• Until 1818, when the decision was made to keep the number of stripes at 13 for the original colonies, both an additional star and stripe were added with the entry of states into the Union?
  • It wasn’t until 1912, that there was an official arrangement of the stars on the flag and you can still find many different versions from before that time?
  • You aren’t supposed to use the flag for advertising purpose, on articles or objects, or on garments, athletic uniforms, or costumes but that it’s not widely enforced?
  • The first US postage stamp that used the flag by itself was issued on July 4, 1957, the year I was born?

Next time someone tells you that the US flag was designed and made by Betsy Ross, you can tell them that it was actually Francis Hopkinson and that he asked for wine as a payment! Bet that will get you some strange looks also, especially if you are marching in a parade on August 2nd!

Finally, the US established a National Anthem 155 years after the Declaration of Independence was signed in Philadelphia. Before that, many songs were used as “anthems” for the US, including Hail ColumbiaMy Country ‘Tis of Thee, and America the Beautiful. Even today’s Star-Spangled Banner has had an interesting and varied history since it’s creation in 1814!

Did You Know That…

  • The title of the poem that Fancis Scott Key actually wrote is Defence of Fort M’Henry?
  • Judge Joseph H. Nicholson, brother-in-law to Key, is the one who identified the melody and that it comes from English composer John Stafford Smith who wrote The Anacreontic Song for the Anacreontic Society, amateur musicians in 18th-century London?
  • The first public performance of Defence of Fort M’Henry was in Baltimore at Captain McCauley’s tavern by Ferdinand Durang in October 1814?
  • Because there were so many melody versions, President Woodrow Wilson asked the US Bureau of Education to provide an “official” one and the five musicians who scored the arrangement performed it at Carnegie Hall on December 5, 1917?
  • The US Navy first officially adopted The Star-Spangled Banner and that it wasn’t until 1916 that is was ordered played at military and other occasions?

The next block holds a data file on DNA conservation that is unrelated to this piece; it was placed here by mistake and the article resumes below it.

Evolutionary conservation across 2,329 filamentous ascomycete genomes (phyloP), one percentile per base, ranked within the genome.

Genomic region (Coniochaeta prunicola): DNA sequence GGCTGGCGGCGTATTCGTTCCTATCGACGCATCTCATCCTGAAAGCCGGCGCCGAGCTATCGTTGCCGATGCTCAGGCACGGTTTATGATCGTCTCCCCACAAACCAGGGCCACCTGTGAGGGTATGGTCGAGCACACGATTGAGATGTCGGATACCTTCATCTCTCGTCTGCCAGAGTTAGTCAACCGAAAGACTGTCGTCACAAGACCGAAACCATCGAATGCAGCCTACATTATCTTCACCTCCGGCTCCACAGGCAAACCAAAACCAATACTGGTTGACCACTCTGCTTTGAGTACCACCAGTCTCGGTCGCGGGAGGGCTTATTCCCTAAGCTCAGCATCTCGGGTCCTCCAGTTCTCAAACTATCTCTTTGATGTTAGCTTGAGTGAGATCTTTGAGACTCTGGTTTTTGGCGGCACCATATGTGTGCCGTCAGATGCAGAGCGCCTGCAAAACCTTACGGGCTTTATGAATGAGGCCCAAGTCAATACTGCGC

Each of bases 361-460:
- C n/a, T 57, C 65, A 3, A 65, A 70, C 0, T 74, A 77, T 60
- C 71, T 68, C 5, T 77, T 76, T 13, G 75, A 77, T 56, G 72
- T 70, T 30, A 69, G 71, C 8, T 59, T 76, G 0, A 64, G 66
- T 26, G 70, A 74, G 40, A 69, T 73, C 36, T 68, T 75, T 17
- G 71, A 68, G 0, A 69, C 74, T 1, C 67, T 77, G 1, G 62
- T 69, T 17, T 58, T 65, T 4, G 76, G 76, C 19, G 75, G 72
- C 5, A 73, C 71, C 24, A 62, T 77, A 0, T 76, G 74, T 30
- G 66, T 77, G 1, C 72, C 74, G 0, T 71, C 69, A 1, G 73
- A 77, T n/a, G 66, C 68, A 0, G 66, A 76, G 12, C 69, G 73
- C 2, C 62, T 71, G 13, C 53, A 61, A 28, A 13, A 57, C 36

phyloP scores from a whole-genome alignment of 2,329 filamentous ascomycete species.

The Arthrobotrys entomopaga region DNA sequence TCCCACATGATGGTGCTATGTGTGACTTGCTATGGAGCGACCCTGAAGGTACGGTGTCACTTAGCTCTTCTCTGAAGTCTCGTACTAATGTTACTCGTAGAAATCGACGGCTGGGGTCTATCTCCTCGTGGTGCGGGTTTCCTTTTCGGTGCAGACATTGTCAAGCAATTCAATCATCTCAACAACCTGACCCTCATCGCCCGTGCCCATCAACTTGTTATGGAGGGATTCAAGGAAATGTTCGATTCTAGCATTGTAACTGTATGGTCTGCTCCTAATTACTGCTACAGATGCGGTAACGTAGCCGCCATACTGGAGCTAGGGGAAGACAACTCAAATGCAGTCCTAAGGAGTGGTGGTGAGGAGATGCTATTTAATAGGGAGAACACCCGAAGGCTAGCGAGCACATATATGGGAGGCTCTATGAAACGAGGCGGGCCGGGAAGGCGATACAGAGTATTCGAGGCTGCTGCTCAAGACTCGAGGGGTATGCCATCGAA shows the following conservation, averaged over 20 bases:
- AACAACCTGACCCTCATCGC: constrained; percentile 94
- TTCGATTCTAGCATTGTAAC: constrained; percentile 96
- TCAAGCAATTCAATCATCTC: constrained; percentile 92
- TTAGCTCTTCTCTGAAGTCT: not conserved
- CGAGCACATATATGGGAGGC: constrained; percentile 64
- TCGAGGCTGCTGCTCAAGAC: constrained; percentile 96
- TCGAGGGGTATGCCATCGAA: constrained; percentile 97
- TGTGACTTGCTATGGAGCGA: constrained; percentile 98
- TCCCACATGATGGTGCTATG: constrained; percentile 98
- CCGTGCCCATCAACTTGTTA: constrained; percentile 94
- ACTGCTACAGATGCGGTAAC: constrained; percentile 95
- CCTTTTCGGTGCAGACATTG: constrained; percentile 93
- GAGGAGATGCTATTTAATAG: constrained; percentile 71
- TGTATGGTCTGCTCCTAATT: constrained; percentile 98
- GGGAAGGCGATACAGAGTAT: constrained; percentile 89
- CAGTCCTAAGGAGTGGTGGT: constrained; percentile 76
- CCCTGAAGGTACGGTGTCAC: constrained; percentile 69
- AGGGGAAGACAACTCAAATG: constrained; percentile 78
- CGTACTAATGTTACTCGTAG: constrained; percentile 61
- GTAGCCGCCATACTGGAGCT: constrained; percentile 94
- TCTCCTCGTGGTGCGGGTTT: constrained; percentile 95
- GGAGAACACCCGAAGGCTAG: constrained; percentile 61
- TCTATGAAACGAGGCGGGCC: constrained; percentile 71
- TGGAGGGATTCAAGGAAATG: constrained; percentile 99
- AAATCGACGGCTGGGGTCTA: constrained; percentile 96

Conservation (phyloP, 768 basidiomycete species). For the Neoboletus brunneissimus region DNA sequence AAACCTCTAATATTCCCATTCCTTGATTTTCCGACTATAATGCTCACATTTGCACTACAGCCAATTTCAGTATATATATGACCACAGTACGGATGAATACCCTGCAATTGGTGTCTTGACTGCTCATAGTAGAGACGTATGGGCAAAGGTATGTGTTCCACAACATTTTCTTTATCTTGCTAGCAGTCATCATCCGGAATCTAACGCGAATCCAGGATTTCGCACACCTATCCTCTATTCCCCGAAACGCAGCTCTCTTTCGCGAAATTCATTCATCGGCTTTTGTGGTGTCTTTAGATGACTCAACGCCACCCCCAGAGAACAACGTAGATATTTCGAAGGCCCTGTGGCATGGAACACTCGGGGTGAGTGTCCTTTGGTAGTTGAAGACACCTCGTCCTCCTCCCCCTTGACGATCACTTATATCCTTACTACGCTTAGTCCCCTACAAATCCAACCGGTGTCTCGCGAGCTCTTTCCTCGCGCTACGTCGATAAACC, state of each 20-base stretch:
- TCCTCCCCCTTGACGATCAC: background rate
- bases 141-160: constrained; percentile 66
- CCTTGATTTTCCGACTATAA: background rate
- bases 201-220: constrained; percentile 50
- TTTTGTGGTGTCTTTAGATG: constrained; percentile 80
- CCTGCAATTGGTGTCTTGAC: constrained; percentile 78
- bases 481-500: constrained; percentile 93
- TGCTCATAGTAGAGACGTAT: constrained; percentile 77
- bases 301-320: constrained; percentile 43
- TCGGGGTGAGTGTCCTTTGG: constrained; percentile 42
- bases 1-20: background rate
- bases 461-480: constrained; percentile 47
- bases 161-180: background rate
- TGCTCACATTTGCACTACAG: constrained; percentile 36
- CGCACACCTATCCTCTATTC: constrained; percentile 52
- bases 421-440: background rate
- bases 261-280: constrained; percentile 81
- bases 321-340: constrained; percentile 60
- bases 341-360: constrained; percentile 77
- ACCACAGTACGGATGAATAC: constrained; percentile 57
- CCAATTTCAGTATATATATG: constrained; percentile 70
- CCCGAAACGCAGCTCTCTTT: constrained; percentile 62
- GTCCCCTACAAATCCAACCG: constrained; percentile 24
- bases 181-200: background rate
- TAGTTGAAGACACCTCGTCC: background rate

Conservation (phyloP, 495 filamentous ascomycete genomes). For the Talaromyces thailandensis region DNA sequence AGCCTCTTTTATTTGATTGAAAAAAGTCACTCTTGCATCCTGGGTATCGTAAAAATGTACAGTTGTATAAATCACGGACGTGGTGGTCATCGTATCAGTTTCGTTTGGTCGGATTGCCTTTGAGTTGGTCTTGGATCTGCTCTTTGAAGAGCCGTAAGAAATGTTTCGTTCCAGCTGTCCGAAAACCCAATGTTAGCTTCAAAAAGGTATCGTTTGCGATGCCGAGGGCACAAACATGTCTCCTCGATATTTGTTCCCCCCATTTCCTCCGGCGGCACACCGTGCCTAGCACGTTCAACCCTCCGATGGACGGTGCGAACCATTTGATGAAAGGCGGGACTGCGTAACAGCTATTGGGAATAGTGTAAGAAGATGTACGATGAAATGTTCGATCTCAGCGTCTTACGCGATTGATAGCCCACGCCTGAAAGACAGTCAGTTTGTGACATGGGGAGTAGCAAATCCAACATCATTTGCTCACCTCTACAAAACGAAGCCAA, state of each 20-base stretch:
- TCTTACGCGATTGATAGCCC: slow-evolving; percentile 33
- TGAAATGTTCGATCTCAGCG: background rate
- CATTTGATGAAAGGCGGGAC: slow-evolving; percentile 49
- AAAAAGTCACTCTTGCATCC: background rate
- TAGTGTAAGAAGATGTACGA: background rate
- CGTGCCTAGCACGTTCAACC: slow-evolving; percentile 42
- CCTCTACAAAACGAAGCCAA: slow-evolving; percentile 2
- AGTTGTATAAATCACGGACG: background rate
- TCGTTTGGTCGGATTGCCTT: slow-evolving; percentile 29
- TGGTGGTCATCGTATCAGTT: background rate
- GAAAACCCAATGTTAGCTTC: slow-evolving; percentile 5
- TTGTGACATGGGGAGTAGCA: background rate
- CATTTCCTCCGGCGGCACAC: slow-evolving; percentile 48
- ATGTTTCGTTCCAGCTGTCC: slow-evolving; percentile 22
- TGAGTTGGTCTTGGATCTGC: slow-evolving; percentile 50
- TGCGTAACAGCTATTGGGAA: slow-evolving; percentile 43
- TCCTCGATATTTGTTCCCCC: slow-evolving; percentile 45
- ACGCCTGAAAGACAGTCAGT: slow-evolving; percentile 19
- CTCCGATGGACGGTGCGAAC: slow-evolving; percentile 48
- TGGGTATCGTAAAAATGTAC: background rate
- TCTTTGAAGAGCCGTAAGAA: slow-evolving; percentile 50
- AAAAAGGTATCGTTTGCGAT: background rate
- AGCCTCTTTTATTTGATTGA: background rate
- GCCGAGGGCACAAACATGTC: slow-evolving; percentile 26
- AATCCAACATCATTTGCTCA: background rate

• The first time The Star-Spangled Banner was played at a sporting event was during the seventh-inning stretch during Game One of the 1918 World Series and the first Pop Music performance was by Jose’ Feliciano at the 1968 World Series?
  • Attempts were made from 1918 until 1931 to get The Star-Spangled Banner adopted by Congress and a bill signed by the President to designate it as the national anthem?
  • There was no prescription about behavior during the playing of the national anthem until June 1942, which required those in uniform to salute and others to stand at attention with men removing hats and women placing hands over hearts?
  • Between the first guidelines in 1942 until the most recent in 2008, the code of conduct during the playing of the national anthem has changed four times, so it makes sense that so many people do different things?

Whether you sing Defence of Fort M’Henry or The Star-Spangled Banner you’re singing the same song. Also, because Congress has never passed a law to enforce the code of behavior during the performance, everyone usually does whatever he or she was taught in elementary school during the National Anthem, and that’s okay by me.

So there you have it, all the information you didn’t know that you didn’t know about the establishment of US as we know it today, the flag of the Nation, and the National Anthem! I had fun doing the research and learned things I never knew about the traditions most US citizens celebrate on July 4th.

When I gave it to The Communicator, she smiled and said, “Your next one is due in December.”

Sheesh, some people are never satisfied!!!